SQL MCM Day 10: Comfort Zone

I’m kinda good at a few things.  I can tune pretty much any SQL Server to make it run faster.  I play a decent game of Extreme Query Makeover.  If you talk about your SQL Server application behavior for a few minutes, I can usually tell you where your bottleneck is.  I’ve even been known to guess an exact server configuration down to the storage setup from a five-minute Perfmon counter output.  I’ve got a core set of skills that enable me to make a pretty good living teaching people how to make their servers run faster.  I don’t get a big head, though, because I only know a relatively small subset of SQL Server.  When I open the Microsoft MVP private newsgroups, my eyes get wide at the questions – let alone the answers.

Before the MCM, if you’d have come to me with stories about a server running SQLCLR stored procedures, storing XML in the database, or using 2005’s table partitioning, I would have given you a pretty short answer: “Stop doing that.”

Unfortunately, the Microsoft Certified Master training doesn’t give me that luxury.

Adam Machanic, Japanese Snack Connoisseur

Adam Machanic, Japanese Snack Connoisseur

The MCM isn’t just about going deeper into subjects you already know and love.  Sure, some of the instructors can wax poetic about the finer points of your very favorite features, but sooner or later, you’re going to encounter a session on a topic you can’t stand.  It’s not enough to say, “That feature doesn’t scale” – your mission as an MCM is to master it anyway, because believe it or not, you’re wrong.

The MCM is about letting go of your prejudice against a feature and learning to make it work.  I’ve heard stories from instructors about candidates who angrily denounced sessions as irrelevant.  These students said they would never ever use a technique.  Those students will not be successful.  Going in, based on the prereading list, I knew I was going to encounter my old sworn enemies: CLR assemblies, XML in the database, Service Broker, and – perish the thought – replication.  As those topics came up, I kept an open mind.  After all, if anybody has a chance of getting it right, it’s the rockstar MCM instructors.  If I’m going to learn how to do CLR in the database, I would want to learn it from Adam Machanic (Blog@AdamMachanic).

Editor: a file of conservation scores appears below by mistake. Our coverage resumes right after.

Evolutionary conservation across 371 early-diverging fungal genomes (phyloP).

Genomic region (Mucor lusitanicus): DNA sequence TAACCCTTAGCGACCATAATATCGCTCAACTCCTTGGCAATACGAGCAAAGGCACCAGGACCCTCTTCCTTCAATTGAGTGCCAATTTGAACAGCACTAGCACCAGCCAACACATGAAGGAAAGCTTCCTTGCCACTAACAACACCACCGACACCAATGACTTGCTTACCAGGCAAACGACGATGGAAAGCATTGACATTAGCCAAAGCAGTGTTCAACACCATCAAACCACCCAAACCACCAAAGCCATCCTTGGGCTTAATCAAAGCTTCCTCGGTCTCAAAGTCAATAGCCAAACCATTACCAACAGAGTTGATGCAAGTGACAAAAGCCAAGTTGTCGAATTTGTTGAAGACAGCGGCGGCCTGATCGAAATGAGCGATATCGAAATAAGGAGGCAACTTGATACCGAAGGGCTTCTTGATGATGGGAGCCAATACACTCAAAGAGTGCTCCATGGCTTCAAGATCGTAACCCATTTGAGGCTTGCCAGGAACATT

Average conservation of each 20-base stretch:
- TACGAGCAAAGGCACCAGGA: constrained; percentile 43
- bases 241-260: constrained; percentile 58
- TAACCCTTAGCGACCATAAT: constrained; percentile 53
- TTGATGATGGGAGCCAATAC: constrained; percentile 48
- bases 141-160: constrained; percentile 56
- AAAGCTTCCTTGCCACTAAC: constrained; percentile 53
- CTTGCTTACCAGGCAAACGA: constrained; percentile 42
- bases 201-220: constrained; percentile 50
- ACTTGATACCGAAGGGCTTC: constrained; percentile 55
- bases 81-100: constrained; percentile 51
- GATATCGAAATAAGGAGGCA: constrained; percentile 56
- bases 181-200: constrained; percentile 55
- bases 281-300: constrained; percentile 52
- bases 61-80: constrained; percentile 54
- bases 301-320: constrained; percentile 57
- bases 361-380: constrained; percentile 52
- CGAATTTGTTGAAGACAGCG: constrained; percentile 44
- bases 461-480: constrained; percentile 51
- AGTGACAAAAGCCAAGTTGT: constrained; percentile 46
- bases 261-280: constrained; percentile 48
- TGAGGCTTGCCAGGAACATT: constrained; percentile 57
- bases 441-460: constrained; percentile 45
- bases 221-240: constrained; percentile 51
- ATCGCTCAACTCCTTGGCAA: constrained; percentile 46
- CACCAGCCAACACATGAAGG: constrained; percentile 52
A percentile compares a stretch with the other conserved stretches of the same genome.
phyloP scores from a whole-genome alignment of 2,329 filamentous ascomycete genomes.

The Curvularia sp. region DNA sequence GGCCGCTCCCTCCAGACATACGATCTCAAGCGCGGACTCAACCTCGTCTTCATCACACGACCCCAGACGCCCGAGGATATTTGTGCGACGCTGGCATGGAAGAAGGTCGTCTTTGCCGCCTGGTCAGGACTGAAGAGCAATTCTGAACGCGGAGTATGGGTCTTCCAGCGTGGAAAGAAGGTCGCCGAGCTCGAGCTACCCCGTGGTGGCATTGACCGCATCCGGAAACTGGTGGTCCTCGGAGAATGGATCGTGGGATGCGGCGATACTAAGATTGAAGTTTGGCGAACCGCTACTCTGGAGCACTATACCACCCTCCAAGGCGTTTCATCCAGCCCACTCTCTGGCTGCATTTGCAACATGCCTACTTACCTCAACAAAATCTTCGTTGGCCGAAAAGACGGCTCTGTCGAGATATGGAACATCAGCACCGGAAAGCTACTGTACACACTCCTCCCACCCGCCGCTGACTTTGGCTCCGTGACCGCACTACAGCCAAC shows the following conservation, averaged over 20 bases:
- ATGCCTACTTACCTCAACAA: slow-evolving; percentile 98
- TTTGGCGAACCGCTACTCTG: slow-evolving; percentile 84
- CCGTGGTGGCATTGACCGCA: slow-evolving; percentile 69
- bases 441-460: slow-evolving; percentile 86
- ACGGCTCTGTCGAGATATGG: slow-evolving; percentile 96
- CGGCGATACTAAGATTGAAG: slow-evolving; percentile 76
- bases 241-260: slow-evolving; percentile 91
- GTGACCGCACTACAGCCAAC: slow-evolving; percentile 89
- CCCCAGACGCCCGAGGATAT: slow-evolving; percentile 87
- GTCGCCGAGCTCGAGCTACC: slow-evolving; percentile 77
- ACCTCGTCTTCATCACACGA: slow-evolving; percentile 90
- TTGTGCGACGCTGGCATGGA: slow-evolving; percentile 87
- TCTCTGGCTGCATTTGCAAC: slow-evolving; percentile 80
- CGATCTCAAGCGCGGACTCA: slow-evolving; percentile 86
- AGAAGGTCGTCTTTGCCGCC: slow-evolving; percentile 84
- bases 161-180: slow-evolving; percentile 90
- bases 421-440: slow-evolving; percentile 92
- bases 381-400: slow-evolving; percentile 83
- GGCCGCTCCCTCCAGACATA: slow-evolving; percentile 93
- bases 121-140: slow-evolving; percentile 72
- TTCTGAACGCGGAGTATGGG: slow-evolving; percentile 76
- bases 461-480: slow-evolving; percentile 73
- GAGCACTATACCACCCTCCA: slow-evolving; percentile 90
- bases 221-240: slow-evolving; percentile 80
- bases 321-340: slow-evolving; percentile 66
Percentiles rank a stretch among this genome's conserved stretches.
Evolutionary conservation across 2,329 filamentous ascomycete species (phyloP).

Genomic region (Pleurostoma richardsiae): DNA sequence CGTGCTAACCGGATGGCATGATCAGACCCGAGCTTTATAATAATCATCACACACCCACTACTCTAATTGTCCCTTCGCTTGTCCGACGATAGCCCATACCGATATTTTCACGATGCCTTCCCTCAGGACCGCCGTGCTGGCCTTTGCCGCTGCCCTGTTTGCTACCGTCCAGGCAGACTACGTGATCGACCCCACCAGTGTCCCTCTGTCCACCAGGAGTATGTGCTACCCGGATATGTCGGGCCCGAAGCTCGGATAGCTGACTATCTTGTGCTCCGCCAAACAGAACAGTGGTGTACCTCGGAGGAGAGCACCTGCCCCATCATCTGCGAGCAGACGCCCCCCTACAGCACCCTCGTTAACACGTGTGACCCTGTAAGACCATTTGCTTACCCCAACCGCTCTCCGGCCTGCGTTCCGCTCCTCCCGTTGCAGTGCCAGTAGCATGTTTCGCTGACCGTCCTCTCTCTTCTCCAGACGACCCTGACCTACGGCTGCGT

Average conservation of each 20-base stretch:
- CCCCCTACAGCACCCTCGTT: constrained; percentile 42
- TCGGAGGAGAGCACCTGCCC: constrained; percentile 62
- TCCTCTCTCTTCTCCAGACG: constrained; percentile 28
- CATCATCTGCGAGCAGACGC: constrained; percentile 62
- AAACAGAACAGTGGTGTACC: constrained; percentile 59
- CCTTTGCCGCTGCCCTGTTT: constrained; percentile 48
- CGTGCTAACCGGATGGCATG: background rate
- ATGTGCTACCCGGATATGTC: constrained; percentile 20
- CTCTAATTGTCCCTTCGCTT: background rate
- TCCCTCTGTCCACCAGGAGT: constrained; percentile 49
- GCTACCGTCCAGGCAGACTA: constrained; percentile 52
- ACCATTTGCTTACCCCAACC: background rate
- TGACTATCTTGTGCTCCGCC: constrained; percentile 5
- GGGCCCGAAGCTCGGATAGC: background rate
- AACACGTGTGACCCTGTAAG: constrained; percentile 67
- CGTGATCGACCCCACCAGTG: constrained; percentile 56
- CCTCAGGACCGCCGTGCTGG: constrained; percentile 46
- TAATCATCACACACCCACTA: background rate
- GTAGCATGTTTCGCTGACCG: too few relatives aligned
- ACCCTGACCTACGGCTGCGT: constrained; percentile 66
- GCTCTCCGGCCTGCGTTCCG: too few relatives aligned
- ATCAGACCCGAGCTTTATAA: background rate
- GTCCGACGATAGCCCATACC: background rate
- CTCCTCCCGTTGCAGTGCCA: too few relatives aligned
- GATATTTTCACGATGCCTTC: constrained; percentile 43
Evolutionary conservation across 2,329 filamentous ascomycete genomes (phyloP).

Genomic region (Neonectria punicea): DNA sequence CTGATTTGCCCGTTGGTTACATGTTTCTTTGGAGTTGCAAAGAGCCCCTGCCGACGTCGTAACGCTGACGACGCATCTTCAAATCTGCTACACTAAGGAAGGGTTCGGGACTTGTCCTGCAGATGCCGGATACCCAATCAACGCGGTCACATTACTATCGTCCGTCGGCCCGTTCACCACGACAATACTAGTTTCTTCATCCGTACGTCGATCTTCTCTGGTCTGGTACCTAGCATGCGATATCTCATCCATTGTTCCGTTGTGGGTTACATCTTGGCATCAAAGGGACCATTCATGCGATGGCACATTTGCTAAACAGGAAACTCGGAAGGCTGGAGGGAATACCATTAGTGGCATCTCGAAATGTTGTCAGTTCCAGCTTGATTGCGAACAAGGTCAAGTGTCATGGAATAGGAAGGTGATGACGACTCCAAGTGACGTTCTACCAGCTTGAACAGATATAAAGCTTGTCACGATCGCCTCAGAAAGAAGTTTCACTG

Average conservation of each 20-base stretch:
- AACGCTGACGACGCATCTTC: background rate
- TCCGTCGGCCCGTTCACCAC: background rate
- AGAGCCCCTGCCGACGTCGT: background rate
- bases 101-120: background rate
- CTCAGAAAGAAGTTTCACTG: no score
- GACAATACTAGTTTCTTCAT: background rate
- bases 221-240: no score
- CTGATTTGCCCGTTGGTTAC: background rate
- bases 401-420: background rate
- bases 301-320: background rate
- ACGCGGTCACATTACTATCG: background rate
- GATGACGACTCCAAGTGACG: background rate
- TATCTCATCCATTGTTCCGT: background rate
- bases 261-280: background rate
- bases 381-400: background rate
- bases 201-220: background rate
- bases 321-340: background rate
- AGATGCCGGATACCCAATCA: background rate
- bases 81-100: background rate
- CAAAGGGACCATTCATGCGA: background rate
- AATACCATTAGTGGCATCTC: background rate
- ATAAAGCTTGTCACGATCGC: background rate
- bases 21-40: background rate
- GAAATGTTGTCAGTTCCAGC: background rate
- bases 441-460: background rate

I expected the instructors to come in with pom-poms and cheerlead their subject areas.  I expected them to recite a litany of ways that his favorite features ruled, and my opinion drooled.  Wrong-o: every instructor has been open and frank, explaining how sometimes things work and how all too frequently they fail.  Looking back, it all makes sense – they only want you to use a particular feature if it’s going to be a success.  They don’t want any implementation failures, and Microsoft encourages this open discussion (well, kinda open, under NDA anyway) because they don’t want failures either.  They want MCMs to walk out and have one successful implementation after another.

Like I wrote above, though, this bars me from simply saying, “I would avoid implementing that feature.”  Almost every feature I’ve seen covered does indeed have good deployment scenarios.  The problem for me is that I have to learn – and I mean really learn – how to successfully deploy them.  This means doing things that have burned you in the past, or things you’ve just plain avoided.  For me, that was SQLCLR.  I wish I would have spent a few weekends ahead of time with a .NET developer getting to know more so that I could have asked better questions.

If you wanna get the most out of the DBA training, you need DBA experience.

If you wanna get the most out of the developer training, you need developer experience – whether you like it or not.

At one point, Adam touched on a subject that wasn’t in the slide deck, then paused and asked attendees if they wanted him to spend 5 minutes talking about that subject.  He made it clear that it wasn’t part of the exam, but if attendees were interested, he could elaborate.  Some of them did, so he did.  I was left out in the cold because I didn’t have the ground level knowledge to take advantage of what he was saying.  He could have been explaining the contents of candied sweet potato french fries for all I know.

To grow as a person, you have to go outside of your comfort zone, and the MCM makes you do just that.

For the record, the candied sweet potato french fries were fantastic, and SQLCLR wasn’t too bad either.

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3 Comments. Leave new

  • Great writeup Brent. Please keep ’em coming.

  • Brent,
    I have seen so may wars and meeting wasted because developers or DBAs were so bent on using a particular tool for a job that would be better served with another tool. Your write up reminds me of two BI gurus from Portugal that I follow, Marco Russo and Alberto Ferrari. Their approach follows the MCM way. The are incredibly open to using the right tool for the right job regardless of what that may be. SQL Server, 3rd Party, T-SQL, CLR, .net C#, etc… Where before I would have avoided CLR and C# like the plague, I have now opened my eyes to using the best tool to accomplish what’s needed and put prejudice(really stemming from a lack of knowledge I may have in a given area ***Cough..C#..dry heave***) completely aside. This approach has helped make many projects easier on the development side but also on the chap that will inherit admin duties once it is in production and my baby hits the world. Great article!

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